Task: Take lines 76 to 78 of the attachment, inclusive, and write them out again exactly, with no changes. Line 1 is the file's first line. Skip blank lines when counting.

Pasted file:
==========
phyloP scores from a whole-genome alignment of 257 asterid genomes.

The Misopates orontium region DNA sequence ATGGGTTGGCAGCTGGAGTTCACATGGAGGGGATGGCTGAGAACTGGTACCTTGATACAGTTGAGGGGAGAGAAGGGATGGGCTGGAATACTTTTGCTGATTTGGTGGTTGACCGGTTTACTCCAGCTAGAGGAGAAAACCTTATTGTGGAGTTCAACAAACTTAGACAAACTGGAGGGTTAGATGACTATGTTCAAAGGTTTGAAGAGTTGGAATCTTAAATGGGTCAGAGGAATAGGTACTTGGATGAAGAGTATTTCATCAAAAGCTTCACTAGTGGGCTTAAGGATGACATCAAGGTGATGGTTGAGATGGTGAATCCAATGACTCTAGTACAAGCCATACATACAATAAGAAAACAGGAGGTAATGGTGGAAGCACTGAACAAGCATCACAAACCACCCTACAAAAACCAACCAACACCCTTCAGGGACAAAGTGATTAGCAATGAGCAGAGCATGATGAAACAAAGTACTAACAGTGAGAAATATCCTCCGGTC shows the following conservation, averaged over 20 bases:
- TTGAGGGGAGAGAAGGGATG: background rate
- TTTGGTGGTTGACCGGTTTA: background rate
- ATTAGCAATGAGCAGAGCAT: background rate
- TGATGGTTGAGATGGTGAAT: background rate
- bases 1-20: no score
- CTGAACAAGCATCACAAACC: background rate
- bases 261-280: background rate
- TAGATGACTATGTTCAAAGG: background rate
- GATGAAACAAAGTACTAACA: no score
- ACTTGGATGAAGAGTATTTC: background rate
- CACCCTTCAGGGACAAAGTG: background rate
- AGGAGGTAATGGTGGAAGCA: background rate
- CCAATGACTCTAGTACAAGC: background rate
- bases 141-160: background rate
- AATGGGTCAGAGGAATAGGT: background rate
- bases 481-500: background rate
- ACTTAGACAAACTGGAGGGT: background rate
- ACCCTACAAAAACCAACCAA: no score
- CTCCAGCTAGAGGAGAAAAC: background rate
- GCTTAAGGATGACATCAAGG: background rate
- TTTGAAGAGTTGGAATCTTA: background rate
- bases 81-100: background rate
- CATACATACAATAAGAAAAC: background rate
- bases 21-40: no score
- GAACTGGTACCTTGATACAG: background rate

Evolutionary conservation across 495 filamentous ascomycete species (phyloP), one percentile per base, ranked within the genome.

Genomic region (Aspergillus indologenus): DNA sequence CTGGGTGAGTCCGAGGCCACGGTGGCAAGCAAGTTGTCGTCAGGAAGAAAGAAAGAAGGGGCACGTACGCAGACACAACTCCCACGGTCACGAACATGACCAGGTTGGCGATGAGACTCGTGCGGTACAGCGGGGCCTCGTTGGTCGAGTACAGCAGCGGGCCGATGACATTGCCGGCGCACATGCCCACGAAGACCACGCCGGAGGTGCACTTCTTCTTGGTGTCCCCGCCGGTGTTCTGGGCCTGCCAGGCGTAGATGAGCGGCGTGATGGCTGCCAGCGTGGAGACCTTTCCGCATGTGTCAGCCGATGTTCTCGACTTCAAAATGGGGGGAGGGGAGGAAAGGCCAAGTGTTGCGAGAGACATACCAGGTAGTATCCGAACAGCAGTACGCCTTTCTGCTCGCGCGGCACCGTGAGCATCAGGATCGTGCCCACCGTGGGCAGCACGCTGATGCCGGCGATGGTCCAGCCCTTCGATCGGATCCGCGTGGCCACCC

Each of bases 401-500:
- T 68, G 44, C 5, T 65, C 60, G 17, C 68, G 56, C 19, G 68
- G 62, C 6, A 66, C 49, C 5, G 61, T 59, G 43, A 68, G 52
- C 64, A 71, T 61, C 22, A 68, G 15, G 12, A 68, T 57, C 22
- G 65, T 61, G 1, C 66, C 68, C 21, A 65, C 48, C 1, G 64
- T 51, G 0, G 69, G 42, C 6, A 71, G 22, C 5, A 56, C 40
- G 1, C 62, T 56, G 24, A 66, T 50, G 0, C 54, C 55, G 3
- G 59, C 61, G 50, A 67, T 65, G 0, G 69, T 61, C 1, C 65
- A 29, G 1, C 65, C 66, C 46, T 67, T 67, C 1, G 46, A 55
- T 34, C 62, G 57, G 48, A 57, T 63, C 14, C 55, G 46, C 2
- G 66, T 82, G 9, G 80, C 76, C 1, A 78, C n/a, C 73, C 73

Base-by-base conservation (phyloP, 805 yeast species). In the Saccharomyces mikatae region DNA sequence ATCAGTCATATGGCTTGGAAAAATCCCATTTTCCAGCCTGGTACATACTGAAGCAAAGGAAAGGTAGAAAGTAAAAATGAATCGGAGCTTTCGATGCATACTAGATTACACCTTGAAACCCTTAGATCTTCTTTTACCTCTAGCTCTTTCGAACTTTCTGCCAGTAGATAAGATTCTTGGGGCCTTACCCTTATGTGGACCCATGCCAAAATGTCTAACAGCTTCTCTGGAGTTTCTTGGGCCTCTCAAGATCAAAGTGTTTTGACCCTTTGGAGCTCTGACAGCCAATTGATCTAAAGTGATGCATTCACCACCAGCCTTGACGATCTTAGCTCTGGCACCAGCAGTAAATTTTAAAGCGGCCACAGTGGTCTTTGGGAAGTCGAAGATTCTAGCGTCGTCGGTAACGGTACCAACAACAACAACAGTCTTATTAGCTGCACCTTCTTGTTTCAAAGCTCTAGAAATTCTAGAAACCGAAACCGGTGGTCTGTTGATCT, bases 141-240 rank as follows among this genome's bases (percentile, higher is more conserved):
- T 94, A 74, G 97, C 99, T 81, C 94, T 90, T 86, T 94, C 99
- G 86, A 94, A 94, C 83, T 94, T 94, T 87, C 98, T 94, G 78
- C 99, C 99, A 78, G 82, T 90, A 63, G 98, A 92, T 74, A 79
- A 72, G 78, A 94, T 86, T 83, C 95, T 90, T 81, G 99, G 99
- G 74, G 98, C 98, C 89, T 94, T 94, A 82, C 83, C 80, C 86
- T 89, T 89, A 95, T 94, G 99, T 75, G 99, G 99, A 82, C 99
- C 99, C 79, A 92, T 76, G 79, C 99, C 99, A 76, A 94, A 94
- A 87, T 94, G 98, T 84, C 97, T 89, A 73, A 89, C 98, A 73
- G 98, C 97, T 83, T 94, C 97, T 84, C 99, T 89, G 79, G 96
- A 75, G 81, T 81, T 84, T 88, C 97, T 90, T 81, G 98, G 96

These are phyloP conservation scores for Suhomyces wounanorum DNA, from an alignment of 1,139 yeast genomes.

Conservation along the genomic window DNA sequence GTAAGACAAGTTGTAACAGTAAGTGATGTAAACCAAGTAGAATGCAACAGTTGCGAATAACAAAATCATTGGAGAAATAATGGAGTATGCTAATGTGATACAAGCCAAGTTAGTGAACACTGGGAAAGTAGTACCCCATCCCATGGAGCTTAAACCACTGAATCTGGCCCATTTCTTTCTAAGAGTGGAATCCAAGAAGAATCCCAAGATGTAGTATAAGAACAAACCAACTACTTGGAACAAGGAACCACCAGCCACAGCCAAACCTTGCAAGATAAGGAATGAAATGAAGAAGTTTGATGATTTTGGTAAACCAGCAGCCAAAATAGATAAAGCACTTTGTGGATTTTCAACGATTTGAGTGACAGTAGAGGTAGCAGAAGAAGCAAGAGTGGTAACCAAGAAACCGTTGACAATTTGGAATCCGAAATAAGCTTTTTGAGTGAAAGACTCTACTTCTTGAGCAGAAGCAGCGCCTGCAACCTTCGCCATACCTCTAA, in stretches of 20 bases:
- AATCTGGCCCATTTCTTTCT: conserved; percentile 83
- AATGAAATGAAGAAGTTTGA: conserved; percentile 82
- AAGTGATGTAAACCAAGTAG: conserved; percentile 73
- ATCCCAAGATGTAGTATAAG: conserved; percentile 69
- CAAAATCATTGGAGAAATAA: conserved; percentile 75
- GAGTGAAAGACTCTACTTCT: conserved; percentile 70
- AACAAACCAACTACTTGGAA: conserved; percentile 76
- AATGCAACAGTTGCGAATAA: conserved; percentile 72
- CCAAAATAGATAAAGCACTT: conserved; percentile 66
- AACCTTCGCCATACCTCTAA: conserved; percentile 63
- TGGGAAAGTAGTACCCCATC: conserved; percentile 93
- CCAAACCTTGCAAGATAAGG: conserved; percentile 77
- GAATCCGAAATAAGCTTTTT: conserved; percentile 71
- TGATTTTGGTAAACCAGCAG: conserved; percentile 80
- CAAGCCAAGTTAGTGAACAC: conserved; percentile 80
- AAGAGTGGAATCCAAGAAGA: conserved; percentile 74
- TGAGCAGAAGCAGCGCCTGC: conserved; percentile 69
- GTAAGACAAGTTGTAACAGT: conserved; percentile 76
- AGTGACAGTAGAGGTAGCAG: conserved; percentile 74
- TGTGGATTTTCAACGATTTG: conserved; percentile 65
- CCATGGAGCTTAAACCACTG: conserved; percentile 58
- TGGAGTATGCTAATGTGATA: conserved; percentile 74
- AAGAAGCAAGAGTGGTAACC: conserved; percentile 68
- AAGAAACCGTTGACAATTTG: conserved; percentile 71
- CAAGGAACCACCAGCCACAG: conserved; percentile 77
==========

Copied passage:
- AAGAAGCAAGAGTGGTAACC: conserved; percentile 68
- AAGAAACCGTTGACAATTTG: conserved; percentile 71
- CAAGGAACCACCAGCCACAG: conserved; percentile 77